Promoting your business and helping the community
Posted By: Aidan Crawford (220.127.116.11)
Date: Tuesday, 10 October 2006, at 9:14 p.m.
Ever wonder why so many companies sponsor community organizations? Itís certainly not because of their big hearts and fat wallets. The truth is having a presence in the community is good for the bottom line.
But if you are like most small websites, with little or no advertising budget to work with, you might think the only sponsorship you can manage is to have your logo placed on some obscure links page well away from where users are likely to visit. And if you are really lucky that same logo might make its way to a photocopied brochure.
Does this sound familiar? Beyond the cost, there are serious problems with accurately measuring this type of sponsorship. Indeed for most businesses, an investment like this is simply a waste of good money they donít have. As a marketing strategy itís loser when you go in to anything knowing, youíll get nothing in return.
But as a web entrepreneur, you can leverage your existing skills and knowledge to, not only help community organizations, but also drive traffic to your business.
Visit a few local sites that you believe may have many visitors and quality inbound links.
Amateur sports teams are a great place to start. They often enjoy high traffic and need a fresh look.
Ask yourself the following questions:
ē Is this site any good?
ē Is it updated often?
ē Would it take much to make it better?
If the answer to all these questions is ďno,Ē and you know you could quickly and easily make the site better, it may be time to make a new contact.
Sending a note to the existing webmaster is a mugs game. He or she will probably not appreciate hearing that the site they manage is sub-par. Instead put together a proposal and send it to the person in charge of marketing the team or, failing that, the president of the organization.
Offer to rebuild and transfer the hosting at no charge in exchange for the opportunity to advertise your services. Itís that simple.
The benefits to you are obvious. You are seen as a partner in the community and your web property becomes the primary advertiser on a site with high traffic and quality inbound links.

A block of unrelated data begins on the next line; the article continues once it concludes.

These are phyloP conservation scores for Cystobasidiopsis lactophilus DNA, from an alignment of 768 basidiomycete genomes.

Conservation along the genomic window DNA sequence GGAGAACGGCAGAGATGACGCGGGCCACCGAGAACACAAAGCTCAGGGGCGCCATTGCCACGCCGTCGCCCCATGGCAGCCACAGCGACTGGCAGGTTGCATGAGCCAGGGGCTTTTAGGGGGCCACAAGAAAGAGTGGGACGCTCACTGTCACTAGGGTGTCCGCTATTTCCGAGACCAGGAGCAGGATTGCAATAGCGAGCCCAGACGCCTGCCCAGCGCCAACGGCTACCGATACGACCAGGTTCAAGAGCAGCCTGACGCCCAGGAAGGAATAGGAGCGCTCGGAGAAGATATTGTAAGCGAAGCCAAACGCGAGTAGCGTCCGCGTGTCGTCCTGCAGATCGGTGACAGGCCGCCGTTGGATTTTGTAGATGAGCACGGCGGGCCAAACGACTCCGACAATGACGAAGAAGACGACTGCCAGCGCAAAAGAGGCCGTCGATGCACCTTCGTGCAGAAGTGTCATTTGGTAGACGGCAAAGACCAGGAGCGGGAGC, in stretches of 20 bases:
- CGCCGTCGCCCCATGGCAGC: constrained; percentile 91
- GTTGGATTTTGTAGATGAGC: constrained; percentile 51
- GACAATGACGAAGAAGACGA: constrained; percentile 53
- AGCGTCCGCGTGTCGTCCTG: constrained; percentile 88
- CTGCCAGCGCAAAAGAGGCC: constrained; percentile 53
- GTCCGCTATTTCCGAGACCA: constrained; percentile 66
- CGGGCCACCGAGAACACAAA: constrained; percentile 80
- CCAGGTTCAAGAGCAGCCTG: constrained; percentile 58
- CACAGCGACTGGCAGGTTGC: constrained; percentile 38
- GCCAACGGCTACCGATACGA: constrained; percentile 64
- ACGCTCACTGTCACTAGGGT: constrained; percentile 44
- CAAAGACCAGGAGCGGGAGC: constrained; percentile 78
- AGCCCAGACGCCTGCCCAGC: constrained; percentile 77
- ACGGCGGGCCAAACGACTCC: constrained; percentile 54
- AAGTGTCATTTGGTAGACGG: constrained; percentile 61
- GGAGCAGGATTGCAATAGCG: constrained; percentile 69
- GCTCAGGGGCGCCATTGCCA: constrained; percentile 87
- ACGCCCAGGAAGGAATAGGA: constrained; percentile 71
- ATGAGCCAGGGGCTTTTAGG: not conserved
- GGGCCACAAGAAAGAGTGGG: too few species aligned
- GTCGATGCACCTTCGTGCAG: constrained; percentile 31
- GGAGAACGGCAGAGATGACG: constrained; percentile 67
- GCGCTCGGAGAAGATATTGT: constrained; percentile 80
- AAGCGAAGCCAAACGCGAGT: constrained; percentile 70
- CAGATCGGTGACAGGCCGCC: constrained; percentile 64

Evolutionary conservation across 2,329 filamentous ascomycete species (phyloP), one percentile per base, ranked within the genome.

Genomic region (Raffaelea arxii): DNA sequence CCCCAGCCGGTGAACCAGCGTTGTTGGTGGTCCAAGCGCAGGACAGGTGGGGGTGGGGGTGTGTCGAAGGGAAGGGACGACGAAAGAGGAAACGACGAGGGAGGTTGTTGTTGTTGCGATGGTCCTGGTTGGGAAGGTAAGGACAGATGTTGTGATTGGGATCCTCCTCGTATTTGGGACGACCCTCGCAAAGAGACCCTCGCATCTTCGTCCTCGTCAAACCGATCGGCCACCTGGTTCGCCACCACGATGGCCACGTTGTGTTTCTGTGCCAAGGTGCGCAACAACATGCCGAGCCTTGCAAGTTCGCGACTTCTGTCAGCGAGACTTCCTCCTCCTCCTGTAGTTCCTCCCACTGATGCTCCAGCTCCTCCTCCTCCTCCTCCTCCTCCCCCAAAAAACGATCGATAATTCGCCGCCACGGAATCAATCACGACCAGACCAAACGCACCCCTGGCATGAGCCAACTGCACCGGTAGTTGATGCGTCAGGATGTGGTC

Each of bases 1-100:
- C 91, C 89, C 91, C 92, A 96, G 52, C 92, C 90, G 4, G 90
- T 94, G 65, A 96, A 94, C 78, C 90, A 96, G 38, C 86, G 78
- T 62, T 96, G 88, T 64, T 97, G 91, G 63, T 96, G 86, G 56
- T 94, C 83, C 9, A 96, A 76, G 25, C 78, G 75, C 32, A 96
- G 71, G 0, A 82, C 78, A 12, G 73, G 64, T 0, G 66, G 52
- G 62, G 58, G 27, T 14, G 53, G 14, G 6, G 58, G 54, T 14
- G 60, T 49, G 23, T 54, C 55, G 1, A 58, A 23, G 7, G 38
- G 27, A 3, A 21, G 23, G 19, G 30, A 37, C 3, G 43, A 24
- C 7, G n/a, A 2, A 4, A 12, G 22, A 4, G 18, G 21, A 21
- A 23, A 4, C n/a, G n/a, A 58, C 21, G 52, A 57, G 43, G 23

Seem like a lot of work? Well itís not, when you consider the hours you might spend posting to Craigslist, MySpace and other forums for about the same kind of return on your investment.
How many organizations in your community have a built in audience and a poor website that you can leverage in the same way? Iíll bet there are lots.
I recently started a relationship with the Mississauga Ringette Association and the Southern Regional Ringette Association to rebuild and host their websites for free.
Ringette is an international sport for girls and women similar to hockey. Participants can be as young as 5 and as old as fifty. Not a bad demographic when you consider that these girls and women increasingly use the web to find news, arena locations, schedules and league standings.
The existing sites were overly complicated and filled with dated information and unused features (discussion forums, picture galleries, etc.), so they were very easy to outshine.
The deal I struck with each organization was different, but the increase in traffic was immediate. In addition to building these sites, I agreed to donate an hour or two each week doing updates.
In return I was given exclusive advertising rights to the SRRA site and dedicated real estate on every page of the Mississauga site to promote my web properties.
The time I spend is nominal and the traffic to my other sites has exploded. Itís a sound strategy that may work for you.
- Promoting your business and helping the community
Aidan Crawford (18.104.22.168) -- Tuesday, 10 October 2006, at 9:14 p.m.